Why am I praying to stop being an atheist?
I mean, I guess that’s a fair enough description of what I’m doing. I’m going to be going through certain ritualistic motions, much as I did back when I used to believe in something worth praying to and do it sincerely, in a way that some Christian believers suggest might prompt God to come out of hiding and reveal himself to me.
No, after putting it quite like that, it doesn’t sound a particularly fruitful way to spend my time to me, either.
But I think there may be something to be got out of it. Not what the organisers of the project might be hoping for; the odds of God’s existence are as negligible as they ever were. But an intellectually honest, personally experienced response and description of what really happens when someone actually does what numerous Christians keep bugging us to, and “opens their hearts to Jesus” (insofar as a strong atheist is capable of such), might be a useful resource going forward.
Do I want to stop being an atheist? For most purposes, “No” is a perfectly good answer to that, but I’ll expand a little more here. (I don’t know how much that attitude would undermine an attempt to pray my way out of it, but them’s the breaks.)
What I want is for my beliefs to align with reality. For my brain’s map of the world to correspond with the territory as closely as possible, as unclouded by bias and irrationality as I can make it. If God exists, I desire to believe that God exists, and so forth. A devotion to truth is as much openness as you’re going to get out of my heart. Anything beyond that, and you’re expecting me to be gullible and/or have “faith” *shudders*.
What I also want is some context in which to examine the motives and assumptions behind an experiment like this. I want to expand on my limited awareness about the psychological effects that prayer can have on people, and maybe learn what people experience while talking to nobody, which they feel compelled put a religious explanation to – as well as exploring what more likely explanations there might be for whatever (if anything) happens to me.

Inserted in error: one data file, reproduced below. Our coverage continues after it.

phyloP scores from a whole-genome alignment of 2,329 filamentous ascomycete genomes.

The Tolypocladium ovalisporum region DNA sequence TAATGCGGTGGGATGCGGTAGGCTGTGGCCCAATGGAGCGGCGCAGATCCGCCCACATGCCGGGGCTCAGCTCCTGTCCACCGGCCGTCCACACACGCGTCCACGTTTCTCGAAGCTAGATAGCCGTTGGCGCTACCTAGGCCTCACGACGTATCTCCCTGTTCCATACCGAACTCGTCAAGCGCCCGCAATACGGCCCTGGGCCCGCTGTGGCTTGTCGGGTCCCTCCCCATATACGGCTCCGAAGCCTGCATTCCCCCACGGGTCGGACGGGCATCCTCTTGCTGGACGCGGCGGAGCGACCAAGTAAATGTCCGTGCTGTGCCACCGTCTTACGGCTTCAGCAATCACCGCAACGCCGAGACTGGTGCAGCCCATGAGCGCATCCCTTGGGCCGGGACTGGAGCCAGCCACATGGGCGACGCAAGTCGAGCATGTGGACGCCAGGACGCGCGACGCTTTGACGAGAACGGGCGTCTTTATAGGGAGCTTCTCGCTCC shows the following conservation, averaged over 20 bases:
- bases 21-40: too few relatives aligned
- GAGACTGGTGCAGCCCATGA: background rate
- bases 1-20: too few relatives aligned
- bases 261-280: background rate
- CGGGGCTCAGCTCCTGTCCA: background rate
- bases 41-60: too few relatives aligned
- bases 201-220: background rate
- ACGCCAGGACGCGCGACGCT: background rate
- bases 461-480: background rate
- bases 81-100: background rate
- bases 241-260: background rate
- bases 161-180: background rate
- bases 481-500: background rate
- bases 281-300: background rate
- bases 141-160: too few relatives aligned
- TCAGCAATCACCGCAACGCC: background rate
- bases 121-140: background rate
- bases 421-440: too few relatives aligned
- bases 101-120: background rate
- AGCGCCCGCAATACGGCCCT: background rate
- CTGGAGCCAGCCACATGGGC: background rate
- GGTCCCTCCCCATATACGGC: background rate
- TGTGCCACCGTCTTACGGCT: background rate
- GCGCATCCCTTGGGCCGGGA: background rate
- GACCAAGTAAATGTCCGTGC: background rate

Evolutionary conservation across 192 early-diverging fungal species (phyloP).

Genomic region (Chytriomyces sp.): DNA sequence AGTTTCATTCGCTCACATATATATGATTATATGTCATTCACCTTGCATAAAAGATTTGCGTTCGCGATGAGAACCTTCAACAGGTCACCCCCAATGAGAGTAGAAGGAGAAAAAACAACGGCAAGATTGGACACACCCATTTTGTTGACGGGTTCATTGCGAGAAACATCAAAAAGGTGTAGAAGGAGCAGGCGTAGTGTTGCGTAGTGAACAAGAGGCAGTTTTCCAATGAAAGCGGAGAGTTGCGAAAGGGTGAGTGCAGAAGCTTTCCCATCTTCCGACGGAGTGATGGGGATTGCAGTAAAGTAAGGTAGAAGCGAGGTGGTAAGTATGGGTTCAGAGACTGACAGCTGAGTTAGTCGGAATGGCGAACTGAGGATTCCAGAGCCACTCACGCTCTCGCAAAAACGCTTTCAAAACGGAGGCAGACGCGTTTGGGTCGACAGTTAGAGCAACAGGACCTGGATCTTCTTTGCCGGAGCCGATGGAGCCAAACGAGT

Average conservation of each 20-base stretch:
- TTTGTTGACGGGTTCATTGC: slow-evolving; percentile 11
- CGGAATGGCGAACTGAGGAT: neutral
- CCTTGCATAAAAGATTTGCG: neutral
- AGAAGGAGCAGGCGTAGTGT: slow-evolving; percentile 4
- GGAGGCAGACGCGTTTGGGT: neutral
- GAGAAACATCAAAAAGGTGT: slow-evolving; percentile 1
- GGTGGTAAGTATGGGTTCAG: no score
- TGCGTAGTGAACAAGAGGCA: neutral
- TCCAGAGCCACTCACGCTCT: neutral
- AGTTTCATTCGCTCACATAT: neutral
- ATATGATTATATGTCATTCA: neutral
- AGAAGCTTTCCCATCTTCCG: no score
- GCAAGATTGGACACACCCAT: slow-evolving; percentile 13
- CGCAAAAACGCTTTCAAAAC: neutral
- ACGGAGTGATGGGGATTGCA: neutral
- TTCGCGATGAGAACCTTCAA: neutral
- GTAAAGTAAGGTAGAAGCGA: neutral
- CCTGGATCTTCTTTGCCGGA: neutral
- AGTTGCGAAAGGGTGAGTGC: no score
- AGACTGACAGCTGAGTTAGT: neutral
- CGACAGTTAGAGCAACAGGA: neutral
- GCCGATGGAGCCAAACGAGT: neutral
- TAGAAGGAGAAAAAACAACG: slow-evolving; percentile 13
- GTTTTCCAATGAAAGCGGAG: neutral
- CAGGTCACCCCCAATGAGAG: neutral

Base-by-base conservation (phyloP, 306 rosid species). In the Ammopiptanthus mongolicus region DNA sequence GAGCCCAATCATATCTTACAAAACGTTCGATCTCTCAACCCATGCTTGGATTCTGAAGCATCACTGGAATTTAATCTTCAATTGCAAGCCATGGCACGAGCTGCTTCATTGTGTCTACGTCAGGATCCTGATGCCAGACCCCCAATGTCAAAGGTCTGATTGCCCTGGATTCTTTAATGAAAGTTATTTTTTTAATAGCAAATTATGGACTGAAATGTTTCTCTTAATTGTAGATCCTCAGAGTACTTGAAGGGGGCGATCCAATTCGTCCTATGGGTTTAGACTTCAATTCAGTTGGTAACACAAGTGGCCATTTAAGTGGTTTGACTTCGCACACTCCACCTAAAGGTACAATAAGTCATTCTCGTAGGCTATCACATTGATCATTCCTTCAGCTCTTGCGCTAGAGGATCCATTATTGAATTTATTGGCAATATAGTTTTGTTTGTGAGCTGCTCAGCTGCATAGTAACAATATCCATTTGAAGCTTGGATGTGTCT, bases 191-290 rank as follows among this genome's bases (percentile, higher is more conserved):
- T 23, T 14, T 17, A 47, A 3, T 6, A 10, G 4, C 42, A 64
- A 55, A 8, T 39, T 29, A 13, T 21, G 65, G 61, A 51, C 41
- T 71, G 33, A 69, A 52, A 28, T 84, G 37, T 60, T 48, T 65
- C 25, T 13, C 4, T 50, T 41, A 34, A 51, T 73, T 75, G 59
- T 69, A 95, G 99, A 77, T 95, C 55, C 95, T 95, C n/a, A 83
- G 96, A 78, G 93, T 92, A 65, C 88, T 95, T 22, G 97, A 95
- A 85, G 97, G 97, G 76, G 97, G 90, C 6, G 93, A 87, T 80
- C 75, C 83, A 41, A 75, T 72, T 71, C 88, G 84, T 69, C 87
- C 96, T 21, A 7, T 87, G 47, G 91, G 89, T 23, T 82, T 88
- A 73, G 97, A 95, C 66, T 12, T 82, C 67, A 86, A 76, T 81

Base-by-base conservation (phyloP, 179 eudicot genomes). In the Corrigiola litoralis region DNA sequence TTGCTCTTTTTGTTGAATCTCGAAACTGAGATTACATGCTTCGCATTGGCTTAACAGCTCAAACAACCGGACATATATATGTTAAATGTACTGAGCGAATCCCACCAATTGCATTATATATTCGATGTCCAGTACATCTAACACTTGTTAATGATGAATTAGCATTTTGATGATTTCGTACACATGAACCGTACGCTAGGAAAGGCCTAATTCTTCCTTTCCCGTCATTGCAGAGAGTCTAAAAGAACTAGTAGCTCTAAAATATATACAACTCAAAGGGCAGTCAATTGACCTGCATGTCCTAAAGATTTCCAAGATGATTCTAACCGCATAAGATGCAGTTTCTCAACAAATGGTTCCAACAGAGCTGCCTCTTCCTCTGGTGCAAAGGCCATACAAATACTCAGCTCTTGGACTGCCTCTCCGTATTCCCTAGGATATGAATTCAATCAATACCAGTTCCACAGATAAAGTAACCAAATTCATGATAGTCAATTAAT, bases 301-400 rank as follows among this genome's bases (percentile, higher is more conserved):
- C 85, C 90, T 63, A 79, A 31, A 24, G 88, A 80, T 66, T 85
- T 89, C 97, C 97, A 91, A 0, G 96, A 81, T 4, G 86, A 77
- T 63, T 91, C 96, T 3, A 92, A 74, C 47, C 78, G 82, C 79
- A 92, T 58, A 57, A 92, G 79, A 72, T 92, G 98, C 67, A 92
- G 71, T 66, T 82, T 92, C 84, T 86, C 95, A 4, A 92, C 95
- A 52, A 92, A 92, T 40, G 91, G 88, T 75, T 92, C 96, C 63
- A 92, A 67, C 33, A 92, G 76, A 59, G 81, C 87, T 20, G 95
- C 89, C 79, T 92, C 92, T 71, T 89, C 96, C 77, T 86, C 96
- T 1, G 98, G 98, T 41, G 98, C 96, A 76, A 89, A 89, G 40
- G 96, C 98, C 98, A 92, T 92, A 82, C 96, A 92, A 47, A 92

The guidelines on what should constitute an atheist’s prayer are fairly loose; the main suggestion is to stay nearer to an “Is there anyone out there” theme than trying to attract, say, Yahweh’s attention in particular. Don’t ask for specific miracles, just that something be “revealed”. It should last 2-3 minutes a day, and the experiment runs for 40 days.
So, my technique (at least to start – feel free to suggest improvements) just involves sitting quietly, somewhere without too many distractions, closing my eyes for what feels like about the right length of time, and verbalising in my head a general request to any entity capable of detecting the message, that they make themselves a part of my life in some way. I’m not sticking to a particular script, just thinking through the suggestion and then pausing for a minute or two.
Day 1’s primary observations: It feels much the same doing this as it did back when I actually thought there was a super-being out there who can read my thoughts. The main difference now is the added bewilderment at how that idea didn’t used to creep me the fuck out.
The extra layer of quiet when my fingers aren’t tapping on the keyboard, and I’m not concentrating on anything in particular, is not unpleasant. It doesn’t come with the layer of reverence that commonly descends when you’re accompanied by a few hundred other people in a beautiful old building – which just supports the obvious fact that the psychology of expectations plays a huge role in how people experience something like prayer.
But I’m not looking for some mild, hard-to-describe feeling. I have those all the time. Often it’s wind. It’s never provably been God. So he’s going to have to try harder than that.
He’s got 39 days left.